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II. "Blessing" the Name

One of the Laws not understood in the non-Torah world is the prohibition against “blessing”22 the name. In Sanhedrin 56a the Talmud describes the legal proceedings against a person who “blesses the name.” During the trial the chief witness is asked to tell the court what was said using a euphemism “may Yosi strike Yosi.” Once this is done the court is cleared and only the judges and the witnesses remain. The chief witness is asked to tell the court exactly what the person in question said without the euphemism, using instead the name of God. Once this is done the other witnesses will say “I too heard as him.”

The penalty for “blessing the name of God” is a death penalty. In the case of the Jewish person they are executed by stoning. In the case of the non-Jew he is always executed through decapitation;23which is considered a faster and less painful death than death by stoning.

Very often this Prohibition is confused with the prohibition in Shmot 20:724 against swearing falsely by God’s name. Swearing falsely by God’s name is much different but related to using God’s name to “bless” him.

III. Murder

Murder is the most destructive crime one person can commit against another. The effect of this crime is permanent and for the penitent only his or her own death can, in part, remove this stain on the human soul.

From the modern worlds view point it is not always clear what ought to be characterized as murder. Part of the problem is the common mistranslation of thou shalt not "kill", which is more general than "murder." Leading to pacifism, as well as the prohibition of death penalties, which is surely not sound from the Torah viewpoint, this misunderstanding is part of the confusion over what constitutes murder.

Although it is clear that murder is a great evil no matter what perspective you come from, your perspective will determine what is and is not murder. Murder is as relative as style without divine revelation. Anthropologists recognize moral relativity in cannibalistic cultures where eating members of competing tribes is not considered murder, but eating members of one’s own tribe is.

Moral relativism has brought to the surface an issue recognized by the Sages of Israel. Human reason although a powerful tool does not, on its own, reveal absolute moral truths. Only divine revelation can establish absolute moral truth. The exception is with the first two of the ten commandments: That God exists, and His Unity-which the Rambam claims are the only two commandments that human reason, unaided by revelation, are capable of learning on its own.25

Although it may seem as if this is incorrect because it is very naturally understood what murder means, but we must realize that we know what murder is because our culture has been shaped, in many ways, by the Tanach. We begin with generally correct notions. However, because our culture is becoming increasingly secular defining murder outside of the Tanach has become increasingly popular.

The popularity of secular reasoning has lead to an ambiguous definition of murder. The ethical discussion of murder has taken many strange turns. Most notable of the debates on the definition of murder is coming from the Abortion front (we will cover that later in this paper). Essentially “moral truth” is determined through voting.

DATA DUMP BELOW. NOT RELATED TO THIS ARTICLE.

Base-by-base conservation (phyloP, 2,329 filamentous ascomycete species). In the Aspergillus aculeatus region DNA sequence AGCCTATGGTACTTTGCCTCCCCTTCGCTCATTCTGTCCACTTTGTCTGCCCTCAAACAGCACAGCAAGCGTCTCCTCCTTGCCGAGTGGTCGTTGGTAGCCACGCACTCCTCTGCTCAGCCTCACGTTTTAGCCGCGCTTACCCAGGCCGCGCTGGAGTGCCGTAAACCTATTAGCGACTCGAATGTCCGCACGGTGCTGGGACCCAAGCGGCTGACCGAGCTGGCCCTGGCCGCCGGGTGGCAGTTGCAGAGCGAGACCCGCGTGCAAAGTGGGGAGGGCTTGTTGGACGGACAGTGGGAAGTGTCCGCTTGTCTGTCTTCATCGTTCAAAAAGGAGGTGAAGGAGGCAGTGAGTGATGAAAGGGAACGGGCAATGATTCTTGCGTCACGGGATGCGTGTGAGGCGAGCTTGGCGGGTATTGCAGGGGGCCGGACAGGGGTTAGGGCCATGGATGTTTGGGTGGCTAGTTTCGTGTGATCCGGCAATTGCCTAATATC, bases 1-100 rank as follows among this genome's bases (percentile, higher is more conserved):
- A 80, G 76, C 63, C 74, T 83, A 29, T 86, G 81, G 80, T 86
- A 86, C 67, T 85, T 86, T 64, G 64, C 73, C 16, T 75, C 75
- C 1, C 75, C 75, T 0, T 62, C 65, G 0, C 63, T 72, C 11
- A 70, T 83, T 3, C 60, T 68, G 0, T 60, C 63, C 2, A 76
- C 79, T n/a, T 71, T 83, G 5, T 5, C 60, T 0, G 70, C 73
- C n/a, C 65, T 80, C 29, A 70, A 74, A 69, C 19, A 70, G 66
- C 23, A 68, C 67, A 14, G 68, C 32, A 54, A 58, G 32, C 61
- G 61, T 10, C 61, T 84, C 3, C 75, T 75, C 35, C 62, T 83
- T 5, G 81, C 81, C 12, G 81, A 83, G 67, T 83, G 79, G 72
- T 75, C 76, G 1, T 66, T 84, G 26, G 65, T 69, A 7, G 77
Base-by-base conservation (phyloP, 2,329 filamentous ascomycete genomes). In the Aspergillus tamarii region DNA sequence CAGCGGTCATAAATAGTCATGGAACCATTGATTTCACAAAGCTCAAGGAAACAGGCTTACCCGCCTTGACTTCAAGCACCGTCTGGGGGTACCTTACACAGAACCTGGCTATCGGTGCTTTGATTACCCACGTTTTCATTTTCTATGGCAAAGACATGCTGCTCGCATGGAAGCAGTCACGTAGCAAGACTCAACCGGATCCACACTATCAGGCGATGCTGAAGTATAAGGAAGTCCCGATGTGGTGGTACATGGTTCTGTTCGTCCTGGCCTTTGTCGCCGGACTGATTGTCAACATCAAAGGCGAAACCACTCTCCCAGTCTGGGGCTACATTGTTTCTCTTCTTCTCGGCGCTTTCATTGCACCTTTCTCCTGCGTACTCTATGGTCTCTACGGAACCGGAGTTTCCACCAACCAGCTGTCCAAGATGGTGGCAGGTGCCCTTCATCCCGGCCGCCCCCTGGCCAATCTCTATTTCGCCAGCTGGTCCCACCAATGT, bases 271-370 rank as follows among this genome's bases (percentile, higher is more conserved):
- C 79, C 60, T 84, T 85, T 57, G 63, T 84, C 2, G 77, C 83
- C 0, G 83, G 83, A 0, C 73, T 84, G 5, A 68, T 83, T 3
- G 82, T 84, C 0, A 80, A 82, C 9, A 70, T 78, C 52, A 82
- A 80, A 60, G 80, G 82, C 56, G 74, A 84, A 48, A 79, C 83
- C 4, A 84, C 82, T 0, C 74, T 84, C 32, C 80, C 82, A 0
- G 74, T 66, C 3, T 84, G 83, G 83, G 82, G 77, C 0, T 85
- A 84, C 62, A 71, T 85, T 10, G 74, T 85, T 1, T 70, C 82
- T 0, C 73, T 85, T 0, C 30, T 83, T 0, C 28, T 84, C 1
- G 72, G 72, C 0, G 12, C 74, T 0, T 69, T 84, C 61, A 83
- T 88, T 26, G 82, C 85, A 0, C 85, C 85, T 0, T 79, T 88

It must be admitted that absolute moral truths are only truly known through revelation. God alone can tell us what is good and bad. We see that human beings are capable of mixing things up—sometimes intentionally.26 Human reason27 is not up to the task of determining moral truth. We must look to God for guidance. According to Judaism God’s guidance exists in a very practical format-Halachah.

Murder versus killing

There are two primary categories of death caused by humans to other humans. The first is killing and the other is murder. Killing, although not good, is distinct from murder in that it does not have the judgment of evil that murder does. Killing involves issues of self-defense, certain kinds of wars, and executing criminals. Murder is the intention of stealing the life of one human being for reasons not recognized as tolerable by God. Under Murder we find abortion, euthanasia, putting someone in harms way and so forth. There are wars where the killing is considered murder and is not excusable as simply killing as it might be for legitimate wars.

The heinousness of murder compels us to understand it in all of its facets. Controversy in our world over what is and is not murder surrounds us. Allowing the innocent to die because we do not correctly acknowledge acts of murder is reprehensible. It is our duty to understand what murder is.

Killing, although not good, is sometimes necessary. We will examine a variety of categories of types of killing and we will learn where killing is “allowed” and where it is not.

War Time

War is perhaps the best example of killing that may not be murder. However, war is also an excuse, often, for murder. Killing in a war is morally wrong when the object of that war is not just. If it is a grab for power or money or some other unjust reason killing in war is murder. A war may be just but individuals can still commit acts of murder. [while this is OK as far as it goes, it is NOT clear; it raises perhaps as many questions as it answers.]

Self Defense

If a person is attacked he has every right to protect himself. However, just because a person is attacked they do not have complete freedom to kill their attacker. Even if the attacker’s intent was to kill their victim this does not open the door to killing the attacker if you can stop the attacker by destroying one of his limbs then that is how he must be stopped. If there is no alternative then you are allowed to kill to protect your life or the life of someone else.



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